This surgical procedure is performed to treat an aneurysm, a bulge in the wall of an artery, inside the skull. Aneurysms can often become so large that they rupture or leak. In this procedure, a small, metal clip is applied to the base of the aneurysm to prevent blood leakage.
This surgery is used to remove a tumor from the frontal lobe of the brain. The procedure is performed under general anesthesia and requires a hospital stay.
This procedure creates one or more holes in the skull to release excess fluid pressure in the brain caused by a chronic subdural hematoma (blood clot on the brain). It can be performed under local anesthesia.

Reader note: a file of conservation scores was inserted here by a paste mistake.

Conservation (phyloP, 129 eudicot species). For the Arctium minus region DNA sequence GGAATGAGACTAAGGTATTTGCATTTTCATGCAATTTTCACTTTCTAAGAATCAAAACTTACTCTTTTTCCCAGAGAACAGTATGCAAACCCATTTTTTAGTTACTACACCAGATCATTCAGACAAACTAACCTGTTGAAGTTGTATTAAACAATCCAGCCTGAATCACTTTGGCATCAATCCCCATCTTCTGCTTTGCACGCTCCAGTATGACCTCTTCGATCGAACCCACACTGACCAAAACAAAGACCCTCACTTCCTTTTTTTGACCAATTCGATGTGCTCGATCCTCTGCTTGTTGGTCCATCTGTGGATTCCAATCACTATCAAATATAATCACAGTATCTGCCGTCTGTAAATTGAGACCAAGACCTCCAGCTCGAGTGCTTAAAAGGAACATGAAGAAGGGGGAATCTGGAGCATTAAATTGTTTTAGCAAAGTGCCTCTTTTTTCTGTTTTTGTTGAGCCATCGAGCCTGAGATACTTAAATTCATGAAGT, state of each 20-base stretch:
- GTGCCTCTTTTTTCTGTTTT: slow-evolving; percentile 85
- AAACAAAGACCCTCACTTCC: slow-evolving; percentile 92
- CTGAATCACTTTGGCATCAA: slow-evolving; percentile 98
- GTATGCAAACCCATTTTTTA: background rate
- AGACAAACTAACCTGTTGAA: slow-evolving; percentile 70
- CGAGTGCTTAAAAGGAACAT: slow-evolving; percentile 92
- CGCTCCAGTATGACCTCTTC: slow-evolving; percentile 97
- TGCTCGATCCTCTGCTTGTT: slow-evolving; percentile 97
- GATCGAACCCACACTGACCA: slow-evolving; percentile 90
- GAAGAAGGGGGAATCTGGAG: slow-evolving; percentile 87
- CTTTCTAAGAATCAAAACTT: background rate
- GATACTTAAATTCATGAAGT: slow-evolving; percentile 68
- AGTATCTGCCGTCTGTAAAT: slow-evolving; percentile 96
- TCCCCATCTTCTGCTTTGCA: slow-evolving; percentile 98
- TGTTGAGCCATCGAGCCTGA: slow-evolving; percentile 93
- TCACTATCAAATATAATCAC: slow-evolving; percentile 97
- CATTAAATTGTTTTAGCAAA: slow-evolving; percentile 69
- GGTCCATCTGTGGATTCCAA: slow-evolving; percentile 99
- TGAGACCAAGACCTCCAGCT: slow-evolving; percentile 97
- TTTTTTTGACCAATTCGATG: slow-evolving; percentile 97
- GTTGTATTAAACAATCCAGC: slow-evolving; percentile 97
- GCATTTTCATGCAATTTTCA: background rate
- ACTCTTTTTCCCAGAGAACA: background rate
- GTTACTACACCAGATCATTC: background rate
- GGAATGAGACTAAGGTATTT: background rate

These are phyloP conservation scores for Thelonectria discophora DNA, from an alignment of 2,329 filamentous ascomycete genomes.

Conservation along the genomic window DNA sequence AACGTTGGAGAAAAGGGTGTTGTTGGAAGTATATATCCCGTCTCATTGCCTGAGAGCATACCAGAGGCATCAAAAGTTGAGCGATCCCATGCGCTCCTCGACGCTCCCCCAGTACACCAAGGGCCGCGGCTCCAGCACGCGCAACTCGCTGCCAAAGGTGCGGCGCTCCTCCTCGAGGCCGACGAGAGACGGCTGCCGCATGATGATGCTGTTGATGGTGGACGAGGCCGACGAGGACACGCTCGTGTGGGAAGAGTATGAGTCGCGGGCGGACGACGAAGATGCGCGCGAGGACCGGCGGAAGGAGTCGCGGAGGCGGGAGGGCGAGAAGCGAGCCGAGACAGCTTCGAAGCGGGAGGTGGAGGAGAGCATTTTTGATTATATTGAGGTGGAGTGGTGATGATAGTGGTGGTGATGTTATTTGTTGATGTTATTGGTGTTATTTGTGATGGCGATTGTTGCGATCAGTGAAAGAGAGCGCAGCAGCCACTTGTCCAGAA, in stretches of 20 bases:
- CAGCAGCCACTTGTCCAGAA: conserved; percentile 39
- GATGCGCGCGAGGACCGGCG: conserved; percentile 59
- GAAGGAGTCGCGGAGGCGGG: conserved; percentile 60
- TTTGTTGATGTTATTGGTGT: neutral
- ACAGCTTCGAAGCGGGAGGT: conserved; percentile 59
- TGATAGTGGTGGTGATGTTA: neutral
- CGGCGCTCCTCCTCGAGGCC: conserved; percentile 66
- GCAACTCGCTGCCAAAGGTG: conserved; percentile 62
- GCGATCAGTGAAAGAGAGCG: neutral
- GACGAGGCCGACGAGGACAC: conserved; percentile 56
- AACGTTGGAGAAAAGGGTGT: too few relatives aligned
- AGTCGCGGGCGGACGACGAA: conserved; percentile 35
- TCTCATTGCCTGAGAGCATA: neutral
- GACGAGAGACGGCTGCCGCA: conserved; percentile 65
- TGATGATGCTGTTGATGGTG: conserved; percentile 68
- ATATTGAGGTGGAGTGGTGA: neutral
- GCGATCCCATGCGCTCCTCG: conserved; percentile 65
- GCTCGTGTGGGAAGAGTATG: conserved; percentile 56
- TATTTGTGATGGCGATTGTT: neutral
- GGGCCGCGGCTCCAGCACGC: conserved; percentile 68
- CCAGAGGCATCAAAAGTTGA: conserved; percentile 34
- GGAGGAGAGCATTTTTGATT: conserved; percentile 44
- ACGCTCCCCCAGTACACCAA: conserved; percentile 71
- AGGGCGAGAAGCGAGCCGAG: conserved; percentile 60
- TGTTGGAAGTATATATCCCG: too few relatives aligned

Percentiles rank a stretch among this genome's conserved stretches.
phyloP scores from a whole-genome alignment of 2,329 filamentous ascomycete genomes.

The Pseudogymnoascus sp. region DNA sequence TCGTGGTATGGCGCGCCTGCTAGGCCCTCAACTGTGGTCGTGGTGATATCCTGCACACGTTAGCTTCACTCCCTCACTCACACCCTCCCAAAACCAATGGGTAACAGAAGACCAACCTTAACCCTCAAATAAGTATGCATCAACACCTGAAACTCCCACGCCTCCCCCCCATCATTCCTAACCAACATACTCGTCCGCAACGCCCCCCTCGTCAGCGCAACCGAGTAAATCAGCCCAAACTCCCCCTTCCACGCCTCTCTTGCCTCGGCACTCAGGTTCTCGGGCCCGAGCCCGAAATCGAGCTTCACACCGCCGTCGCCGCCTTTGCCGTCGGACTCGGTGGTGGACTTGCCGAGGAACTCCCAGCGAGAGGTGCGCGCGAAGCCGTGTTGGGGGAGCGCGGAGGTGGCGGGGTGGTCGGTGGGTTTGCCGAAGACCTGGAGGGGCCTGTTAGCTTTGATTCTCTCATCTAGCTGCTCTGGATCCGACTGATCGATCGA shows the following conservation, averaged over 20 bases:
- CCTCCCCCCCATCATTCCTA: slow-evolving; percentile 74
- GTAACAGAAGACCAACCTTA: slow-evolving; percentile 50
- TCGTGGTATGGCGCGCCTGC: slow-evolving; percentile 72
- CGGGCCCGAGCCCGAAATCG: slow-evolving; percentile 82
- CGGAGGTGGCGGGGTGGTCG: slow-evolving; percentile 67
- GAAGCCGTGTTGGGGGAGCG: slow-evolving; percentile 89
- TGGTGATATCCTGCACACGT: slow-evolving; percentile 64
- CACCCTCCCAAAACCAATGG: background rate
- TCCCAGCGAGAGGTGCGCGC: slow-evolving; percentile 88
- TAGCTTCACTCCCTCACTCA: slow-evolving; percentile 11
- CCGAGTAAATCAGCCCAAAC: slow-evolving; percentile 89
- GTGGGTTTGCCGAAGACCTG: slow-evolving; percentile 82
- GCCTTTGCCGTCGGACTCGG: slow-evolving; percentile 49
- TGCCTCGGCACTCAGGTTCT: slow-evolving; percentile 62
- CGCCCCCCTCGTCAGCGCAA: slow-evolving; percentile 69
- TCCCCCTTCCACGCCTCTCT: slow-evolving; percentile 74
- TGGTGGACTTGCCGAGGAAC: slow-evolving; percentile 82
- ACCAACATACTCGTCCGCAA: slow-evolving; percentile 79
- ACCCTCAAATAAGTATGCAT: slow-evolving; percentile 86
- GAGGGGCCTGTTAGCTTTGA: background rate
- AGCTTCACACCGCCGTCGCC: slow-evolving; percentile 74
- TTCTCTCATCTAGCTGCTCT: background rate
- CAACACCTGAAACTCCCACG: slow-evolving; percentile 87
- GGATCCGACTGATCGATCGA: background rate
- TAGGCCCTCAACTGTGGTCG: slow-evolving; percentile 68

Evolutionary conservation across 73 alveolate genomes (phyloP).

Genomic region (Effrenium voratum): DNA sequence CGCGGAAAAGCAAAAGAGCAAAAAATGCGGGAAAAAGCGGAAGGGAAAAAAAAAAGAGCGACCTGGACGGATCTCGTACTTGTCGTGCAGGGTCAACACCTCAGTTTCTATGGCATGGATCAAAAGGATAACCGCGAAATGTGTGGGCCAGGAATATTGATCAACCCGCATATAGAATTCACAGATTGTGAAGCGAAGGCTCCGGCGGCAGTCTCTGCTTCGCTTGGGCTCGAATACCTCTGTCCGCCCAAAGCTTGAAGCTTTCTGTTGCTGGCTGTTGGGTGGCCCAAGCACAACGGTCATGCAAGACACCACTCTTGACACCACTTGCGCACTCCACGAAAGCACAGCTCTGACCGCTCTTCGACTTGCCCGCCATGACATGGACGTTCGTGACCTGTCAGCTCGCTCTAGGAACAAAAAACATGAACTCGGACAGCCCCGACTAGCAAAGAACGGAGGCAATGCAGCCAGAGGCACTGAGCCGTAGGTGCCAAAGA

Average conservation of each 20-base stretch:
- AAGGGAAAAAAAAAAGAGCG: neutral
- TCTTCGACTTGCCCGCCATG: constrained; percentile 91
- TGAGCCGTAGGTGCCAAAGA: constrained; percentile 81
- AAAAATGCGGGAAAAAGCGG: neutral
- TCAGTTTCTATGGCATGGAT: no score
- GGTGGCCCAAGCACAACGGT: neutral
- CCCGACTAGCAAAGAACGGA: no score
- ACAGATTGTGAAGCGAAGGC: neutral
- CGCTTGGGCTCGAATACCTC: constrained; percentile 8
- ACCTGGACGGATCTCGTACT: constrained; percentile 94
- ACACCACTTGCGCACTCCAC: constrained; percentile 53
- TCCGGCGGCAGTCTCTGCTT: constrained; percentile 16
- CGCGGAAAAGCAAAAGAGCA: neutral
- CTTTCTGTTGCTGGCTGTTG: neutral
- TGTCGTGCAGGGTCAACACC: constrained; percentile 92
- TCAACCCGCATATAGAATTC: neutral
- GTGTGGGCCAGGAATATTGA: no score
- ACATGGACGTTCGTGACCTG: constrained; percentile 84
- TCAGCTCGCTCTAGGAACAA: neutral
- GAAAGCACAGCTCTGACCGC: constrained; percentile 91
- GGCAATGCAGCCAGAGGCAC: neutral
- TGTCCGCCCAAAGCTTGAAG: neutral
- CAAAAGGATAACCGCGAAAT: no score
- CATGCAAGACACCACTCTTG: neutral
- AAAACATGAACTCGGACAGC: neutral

This surgery is used to treat Chiari malformation, an abnormality that results in a part of the brain extending into the upper spinal canal. During the procedure, small sections of bone are removed from the rear of the skull and spine to create more space for the errant brain tissue.
This reconstructive surgical procedure is performed to correct congenital problems of the skull, or to repair the skull after a traumatic injury or medical procedure. During the procedure, a custom plate made from porous plastic or titanium is fitted over the defect in the skull, restoring the skull to its normal shape.
This procedure, performed under general anesthesia, creates an opening through the skull for removal of a blood clot between the skull and the dura (the membrane that surrounds the brain). Epidural hematomas commonly result from trauma to the head, and can place harmful pressure on the brain.